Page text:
Now, consider how these scenes play out when a Web-based package management solution is given a starring role. You'll see there's more action, less dialogue and better results.


    It's 8:30 AM, Tuesday morning. Average Employee is at her desk. Her phone rings. It's another of the enterprise's employees in a nearby city, and he's angry.


    Angry Colleague: Where are the contracts? You promised you'd have them here by 9 AM.


    Average Employee: I sent them yesterday using a next-morning service. Stay on the line a second... I'll check the status.


    Average Employee goes online and accesses her company's package management system. She is able to access the system and see all packages that she requested to be shipped within the last day and the last week. She can also search for packages based on order number and other package information.


    Average Employee: The package was delivered just a few minutes ago and was signed for by someone named Bob Smith.


    Colleague [No Longer Angry]: Great, that's my administrative assistant. I'll go down and get it right now.


    Meanwhile, Mail Center Manager is training his new assistant, and the package management system is automatically sending out e-mails, notifying employees of packages received and delivered.


    The afternoon scene never even takes place  one look at her computer tells Average Employee who signed for the package. She finds it and reviews the documents with her colleague as scheduled.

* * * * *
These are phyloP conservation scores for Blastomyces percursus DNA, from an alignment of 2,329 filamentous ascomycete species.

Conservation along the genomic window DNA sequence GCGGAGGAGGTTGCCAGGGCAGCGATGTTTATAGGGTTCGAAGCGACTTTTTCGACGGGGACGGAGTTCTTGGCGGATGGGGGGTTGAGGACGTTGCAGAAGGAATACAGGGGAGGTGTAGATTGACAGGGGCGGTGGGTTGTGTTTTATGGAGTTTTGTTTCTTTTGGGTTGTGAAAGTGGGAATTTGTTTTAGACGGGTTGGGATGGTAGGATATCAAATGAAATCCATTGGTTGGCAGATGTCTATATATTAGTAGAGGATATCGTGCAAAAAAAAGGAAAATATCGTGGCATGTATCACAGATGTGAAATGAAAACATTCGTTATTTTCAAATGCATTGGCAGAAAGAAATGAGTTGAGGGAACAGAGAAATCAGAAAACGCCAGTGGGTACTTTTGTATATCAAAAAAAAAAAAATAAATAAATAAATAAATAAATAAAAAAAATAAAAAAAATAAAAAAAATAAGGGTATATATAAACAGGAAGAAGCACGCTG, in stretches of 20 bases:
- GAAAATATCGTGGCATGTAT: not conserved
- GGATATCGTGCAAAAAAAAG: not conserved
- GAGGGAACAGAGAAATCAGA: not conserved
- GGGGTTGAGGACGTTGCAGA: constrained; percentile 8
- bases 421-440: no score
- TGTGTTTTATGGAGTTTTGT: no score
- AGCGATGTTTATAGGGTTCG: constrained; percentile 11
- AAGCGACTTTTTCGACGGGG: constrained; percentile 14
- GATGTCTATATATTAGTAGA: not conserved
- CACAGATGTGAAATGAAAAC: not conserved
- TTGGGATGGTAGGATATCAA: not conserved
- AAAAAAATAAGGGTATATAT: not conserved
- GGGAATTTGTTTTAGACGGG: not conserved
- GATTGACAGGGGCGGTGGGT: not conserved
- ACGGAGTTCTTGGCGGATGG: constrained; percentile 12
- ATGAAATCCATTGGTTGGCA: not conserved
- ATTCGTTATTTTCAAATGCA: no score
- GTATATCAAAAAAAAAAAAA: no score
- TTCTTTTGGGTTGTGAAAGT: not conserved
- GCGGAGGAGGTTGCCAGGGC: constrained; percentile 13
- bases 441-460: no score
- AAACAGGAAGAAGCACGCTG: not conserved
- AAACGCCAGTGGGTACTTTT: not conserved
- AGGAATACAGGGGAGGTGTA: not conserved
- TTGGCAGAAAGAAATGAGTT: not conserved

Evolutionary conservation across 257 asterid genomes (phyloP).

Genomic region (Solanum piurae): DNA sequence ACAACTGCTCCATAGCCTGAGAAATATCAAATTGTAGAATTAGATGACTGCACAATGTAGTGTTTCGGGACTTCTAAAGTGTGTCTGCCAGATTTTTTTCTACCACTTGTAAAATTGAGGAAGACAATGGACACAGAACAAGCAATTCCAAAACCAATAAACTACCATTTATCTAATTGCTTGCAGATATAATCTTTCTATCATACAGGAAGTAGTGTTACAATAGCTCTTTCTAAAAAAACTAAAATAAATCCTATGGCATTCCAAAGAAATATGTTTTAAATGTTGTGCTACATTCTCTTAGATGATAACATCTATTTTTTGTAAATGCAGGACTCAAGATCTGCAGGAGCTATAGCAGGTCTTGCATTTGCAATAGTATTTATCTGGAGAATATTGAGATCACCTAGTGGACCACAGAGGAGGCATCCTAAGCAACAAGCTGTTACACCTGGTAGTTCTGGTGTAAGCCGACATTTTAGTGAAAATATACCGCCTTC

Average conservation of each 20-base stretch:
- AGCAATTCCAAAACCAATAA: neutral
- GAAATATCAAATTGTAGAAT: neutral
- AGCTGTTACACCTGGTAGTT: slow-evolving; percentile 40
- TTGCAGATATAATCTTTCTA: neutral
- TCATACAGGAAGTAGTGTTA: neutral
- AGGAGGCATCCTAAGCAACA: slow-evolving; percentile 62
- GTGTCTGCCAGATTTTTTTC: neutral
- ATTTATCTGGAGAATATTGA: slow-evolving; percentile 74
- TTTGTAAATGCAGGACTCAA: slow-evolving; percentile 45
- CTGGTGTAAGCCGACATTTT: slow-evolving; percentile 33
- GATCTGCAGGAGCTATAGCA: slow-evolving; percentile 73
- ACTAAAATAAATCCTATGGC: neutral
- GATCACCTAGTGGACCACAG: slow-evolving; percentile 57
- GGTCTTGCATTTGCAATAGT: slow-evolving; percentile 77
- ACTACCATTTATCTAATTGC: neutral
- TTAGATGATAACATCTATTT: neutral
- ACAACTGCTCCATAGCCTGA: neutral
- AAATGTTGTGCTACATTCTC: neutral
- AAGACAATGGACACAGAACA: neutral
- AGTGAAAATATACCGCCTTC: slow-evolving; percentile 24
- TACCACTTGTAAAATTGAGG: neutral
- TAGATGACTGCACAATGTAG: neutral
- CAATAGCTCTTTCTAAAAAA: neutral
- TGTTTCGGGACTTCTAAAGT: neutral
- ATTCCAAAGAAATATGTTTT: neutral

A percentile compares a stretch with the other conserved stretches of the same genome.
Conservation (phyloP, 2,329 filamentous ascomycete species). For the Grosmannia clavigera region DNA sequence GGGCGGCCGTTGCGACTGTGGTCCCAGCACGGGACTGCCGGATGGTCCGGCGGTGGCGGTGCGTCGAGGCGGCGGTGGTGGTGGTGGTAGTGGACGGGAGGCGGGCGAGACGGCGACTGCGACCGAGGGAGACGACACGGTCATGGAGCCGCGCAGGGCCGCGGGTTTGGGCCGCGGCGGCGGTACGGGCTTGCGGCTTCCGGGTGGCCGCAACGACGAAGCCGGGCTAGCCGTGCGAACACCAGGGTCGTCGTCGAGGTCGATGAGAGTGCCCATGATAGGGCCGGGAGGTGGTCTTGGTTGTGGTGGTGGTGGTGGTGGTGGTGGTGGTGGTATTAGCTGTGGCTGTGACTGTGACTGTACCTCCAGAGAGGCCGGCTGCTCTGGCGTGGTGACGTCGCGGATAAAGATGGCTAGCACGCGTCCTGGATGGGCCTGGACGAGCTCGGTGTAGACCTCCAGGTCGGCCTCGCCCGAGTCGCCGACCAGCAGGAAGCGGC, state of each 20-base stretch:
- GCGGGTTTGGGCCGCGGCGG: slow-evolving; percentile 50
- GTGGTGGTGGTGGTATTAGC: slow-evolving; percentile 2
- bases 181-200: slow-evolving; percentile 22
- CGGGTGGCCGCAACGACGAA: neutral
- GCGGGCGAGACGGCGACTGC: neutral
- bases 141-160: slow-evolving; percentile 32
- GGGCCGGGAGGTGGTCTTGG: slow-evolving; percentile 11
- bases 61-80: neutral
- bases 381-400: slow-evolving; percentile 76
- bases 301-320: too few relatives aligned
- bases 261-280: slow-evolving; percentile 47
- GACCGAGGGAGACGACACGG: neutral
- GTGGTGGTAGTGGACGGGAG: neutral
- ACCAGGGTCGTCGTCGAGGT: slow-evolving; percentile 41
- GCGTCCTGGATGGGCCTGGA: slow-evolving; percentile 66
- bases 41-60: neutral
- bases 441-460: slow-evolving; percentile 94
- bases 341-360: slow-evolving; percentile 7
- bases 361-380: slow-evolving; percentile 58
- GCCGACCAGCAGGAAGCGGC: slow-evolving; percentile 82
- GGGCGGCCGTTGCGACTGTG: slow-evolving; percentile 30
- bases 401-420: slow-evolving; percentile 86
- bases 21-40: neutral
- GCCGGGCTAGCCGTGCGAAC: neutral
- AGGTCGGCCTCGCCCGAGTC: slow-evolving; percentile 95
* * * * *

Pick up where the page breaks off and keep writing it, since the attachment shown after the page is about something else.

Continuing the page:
Behind the Scenes

    Not only does a package management solution make life easier for the leading players in this drama, it also increases the efficiency of supporting players. The accountant can access the system to determine appropriate charge-backs. The purchasing agent can go online to check for arriving shipments and PO numbers. The service representative can check delivery status immediately while on the phone with customers.


    A key aspect of an integrated package management system is the ability to provide a view of package status to both the sender and intended recipient of the package. A sender will be interested in the status of packages she has requested be delivered. A pending recipient will be interested in packages that have been addressed to him. A package management solution that supports both outbound shipments as well as inbound receiving and internal delivery can provide both views to the employees of a company.


    In addition, systems of this nature often allow companies to save the expense associated with external shipping carriers by routing intra-company packages through internal delivery agents. A package management solution can provide the same type of tracking status that often causes people to use external carriers.


    The previous examples show that managing the status and information regarding packages, documents and parcels should not be ignored. The costs associated with delayed or missing parcels can be disastrous. Investing in managing these "support" functions makes more than good "cents."


    Ray Mather is senior product manager, Systems Products, for Pitney Bowes Distribution Solutions. He has more than 25 years experience in tracking systems and related technologies. For more information please contact him at